Devils Postpile And Around Mammoth Lakes

On the morning I left Visalia CA (Friday, July 20), I had no idea if my long-planned next stop of Mammoth Lakes would be smoke-clogged or clear with some haze, or large unaffected. Thankfully, it was the latter, a best-case scenario. It was glorious out the whole weekend I was there, really.

The weather just wasn’t great on the way in. To the contrary, I faced some heavy thunderstorms just outside of Yosemite. And then I spent at least three hours of driving through smoky and, after a bit, hazy surroundings in Yosemite, especially in Yosemite Valley. The less said about that, the better. It was so smoky, really, that I had to manipulate a photo of Half-Dome to degrees that made the shot look like it was from 1875, just to get it to look halfway decent.

Half-Dome, shrouded in smoke, viewable only via all manner of manipulation/editing

I managed to get another OK shot of Bridalveil Fall as well, one I processed to within an inch of its life to make it look decent. Even when I took this, however, there was quite the crowd around, although I noted later than the parking lot at Half-Dome (Curry) Village, where I had earlier planned to stay on Wednesday and Thursday nights, was only about half full on a weekend.

Looks better than Half-Dome. Thanks, Nik Collection filters for Lightroom!

Things improved about an hour-and-a-half of driving on Tioga Road, which runs through Yosemite's high country, in the Eastern Sierra. It was still hazy, however, and getting dark as thunderstorms approached. A few minutes after I made it out of the park, the heavy rain and lightning started.

Tuolumne Meadows, Yosemite
Out of Yosemite, near Lee Vining CA

By dusk, however, it was beautiful out again, with a few dark clouds lingering. That's how it remained in Mammoth Lakes, the rest of the next day-and-a-half. I stayed at a local hostel with a slightly older population than the hotel norm, at least for that weekend. I had some great, entertaining company. I had plenty of great food. The town's tourist area was hosting a reggae festival, so of course I went to some of that too.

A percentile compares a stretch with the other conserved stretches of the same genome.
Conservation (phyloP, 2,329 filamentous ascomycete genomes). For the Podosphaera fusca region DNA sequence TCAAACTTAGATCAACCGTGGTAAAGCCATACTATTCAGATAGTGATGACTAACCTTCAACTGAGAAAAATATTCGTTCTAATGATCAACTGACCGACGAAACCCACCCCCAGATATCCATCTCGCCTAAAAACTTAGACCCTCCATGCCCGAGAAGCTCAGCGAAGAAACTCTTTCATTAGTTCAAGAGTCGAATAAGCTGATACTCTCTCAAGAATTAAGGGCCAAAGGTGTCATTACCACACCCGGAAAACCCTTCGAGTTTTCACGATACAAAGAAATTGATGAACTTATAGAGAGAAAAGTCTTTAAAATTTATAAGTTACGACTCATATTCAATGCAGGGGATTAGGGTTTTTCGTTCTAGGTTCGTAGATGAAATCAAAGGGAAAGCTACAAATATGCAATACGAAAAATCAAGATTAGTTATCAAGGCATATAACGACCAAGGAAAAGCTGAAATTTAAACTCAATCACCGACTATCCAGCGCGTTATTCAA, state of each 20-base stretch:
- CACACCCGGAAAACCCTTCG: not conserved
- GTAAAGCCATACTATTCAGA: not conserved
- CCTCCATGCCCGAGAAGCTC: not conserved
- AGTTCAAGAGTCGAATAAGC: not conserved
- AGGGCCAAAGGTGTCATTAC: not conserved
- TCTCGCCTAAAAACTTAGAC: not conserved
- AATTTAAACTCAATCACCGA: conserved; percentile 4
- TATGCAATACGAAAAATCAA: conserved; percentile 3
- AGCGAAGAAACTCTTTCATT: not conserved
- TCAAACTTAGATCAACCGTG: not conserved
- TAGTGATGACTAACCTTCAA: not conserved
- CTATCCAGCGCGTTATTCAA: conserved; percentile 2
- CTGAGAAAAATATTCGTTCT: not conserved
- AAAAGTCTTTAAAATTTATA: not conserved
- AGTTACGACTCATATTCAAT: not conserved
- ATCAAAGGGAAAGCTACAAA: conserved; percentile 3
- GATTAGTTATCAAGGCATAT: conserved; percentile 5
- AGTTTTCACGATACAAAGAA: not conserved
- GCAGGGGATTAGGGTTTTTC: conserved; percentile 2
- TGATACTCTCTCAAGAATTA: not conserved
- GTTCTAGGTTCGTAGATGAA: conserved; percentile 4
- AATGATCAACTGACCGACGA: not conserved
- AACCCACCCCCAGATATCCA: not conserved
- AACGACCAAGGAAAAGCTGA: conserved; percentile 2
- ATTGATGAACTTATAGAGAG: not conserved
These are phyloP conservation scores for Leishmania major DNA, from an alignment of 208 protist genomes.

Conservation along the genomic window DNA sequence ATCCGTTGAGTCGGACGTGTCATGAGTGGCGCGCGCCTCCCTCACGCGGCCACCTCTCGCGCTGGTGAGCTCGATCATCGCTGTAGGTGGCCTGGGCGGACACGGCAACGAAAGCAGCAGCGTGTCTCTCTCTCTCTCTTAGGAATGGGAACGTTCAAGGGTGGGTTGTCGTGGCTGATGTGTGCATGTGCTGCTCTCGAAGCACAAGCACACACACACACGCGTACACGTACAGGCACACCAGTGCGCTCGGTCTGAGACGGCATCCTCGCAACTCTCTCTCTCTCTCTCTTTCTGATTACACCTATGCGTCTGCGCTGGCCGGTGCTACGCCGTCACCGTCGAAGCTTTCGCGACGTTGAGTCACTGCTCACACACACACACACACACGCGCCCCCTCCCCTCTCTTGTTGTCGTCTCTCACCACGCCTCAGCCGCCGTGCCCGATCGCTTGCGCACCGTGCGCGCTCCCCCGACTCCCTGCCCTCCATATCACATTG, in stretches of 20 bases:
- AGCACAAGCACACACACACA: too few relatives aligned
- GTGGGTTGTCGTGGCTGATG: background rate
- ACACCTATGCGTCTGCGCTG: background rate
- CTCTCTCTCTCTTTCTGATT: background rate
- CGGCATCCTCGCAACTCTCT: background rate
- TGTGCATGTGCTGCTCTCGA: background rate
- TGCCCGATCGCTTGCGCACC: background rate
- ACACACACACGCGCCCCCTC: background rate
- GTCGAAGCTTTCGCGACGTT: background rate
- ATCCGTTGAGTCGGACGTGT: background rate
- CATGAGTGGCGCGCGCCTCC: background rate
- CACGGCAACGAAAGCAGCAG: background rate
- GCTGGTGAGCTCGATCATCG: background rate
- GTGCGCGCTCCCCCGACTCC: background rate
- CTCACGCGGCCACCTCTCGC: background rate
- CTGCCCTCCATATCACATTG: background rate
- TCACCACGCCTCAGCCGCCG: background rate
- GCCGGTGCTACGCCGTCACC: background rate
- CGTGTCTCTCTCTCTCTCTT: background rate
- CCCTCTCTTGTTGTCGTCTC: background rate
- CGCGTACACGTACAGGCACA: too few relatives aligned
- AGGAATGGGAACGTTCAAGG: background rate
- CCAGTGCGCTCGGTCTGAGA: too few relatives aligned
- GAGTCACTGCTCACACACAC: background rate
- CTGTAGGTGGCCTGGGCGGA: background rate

The view from dinner on Friday, Nevados in Mammoth Lakes

The peak of the visit, however, was my -ish mile hike around Devils Postpile National Monument. I learned about it from the most bizarre source a couple of years before; namely, via a hiking video on an elliptical machine at a Jackson MS gym. (The audio backing was electronic dance music, for whatever reason.)

You can read more about the monument and its history as a monument, which dates from the Taft administration, and its geological features, via the National Park Service. The area's two main attractions are the post pile, made up of columnar basalt, and Rainbow Falls.

The early stretches of the San Joaquin River were striking in their own way, as well.

San Joaquin River
San Joaquin River

Within a half-mile of the hike, we were at Devils Postpile. I took this shot later, however, after climbing to its top. All I had to do to see that was to take a right, and climb.

Devil's Postpile

The top featured one polygon or honeycomb shape after another--laid next to one another, like outdoor patio tiles.

Devils Postpile, top
Devils Postpile, top

After making my way down again, I had to go in reverse a bit, and get some shots of the piles.

Devils Postpile

In between were some more sparse sections, with forests still recovering from the 1992 Rainbow Fire, sparked by lightning, gale force winds, and drought. The landscape featured in the top photo was definitely shaped by the fire.

Just a little landmark on the trail

About 2.5 miles away, on trails that went out of the monument area and into the Inyo National Forest for a bit, came the area's Rainbow Falls. I took some rainbow-less photos of it around 11 a.m., before heading to the lower falls. When I passed by again, at noon, the rainbow had appeared.

I stuck my feet in the mighty cold water at the lower falls, and kept them there until I started noticing that they were getting numb. I watched crazy people swim in it--and dogs. But dogs have fur, so they get a pass. It was Canine Heaven, down there.

Lower Rainbow Falls

It was another 2.5 miles or more back to a place to get on a shuttle bus back to Mammoth Lakes (at Red's Meadow, an equestrian and mule train-oriented resort). I really can't remember! I do remember that, except in a few cases, visitors have to take a shuttle bus to and from the monument area in the summer.

After that, I had a pizza in Mammoth Lakes and soon headed out of town a bit, about 15 minutes out in the Owens Valley area (in between the Sierra Nevada and the White Mountains here), to the Whitmore Tubs Road, site of many a tub fed by natural hot springs in the area. The road sits in a volcanic caldera, a la Yellowstone. Boiling water and geysers are located near where I was in the photo below, the Rock Tub Hot Springs.

Use of the tub is free, open to all, complete with views of the Eastern Sierra. Ten minutes in there, and my pores were completely unclogged. The road there is... Well, interesting, and shaky. Definitely shaky. I took a couple of wrong turns too. There were old coots and dudes out there RVs, just hangin' out.

Owens Valley, in Whitmore Hot Springs
Created By
Ray Mikell


2018, Ray Mikell

Report Abuse

If you feel that this video content violates the Adobe Terms of Use, you may report this content by filling out this quick form.

To report a Copyright Violation, please follow Section 17 in the Terms of Use.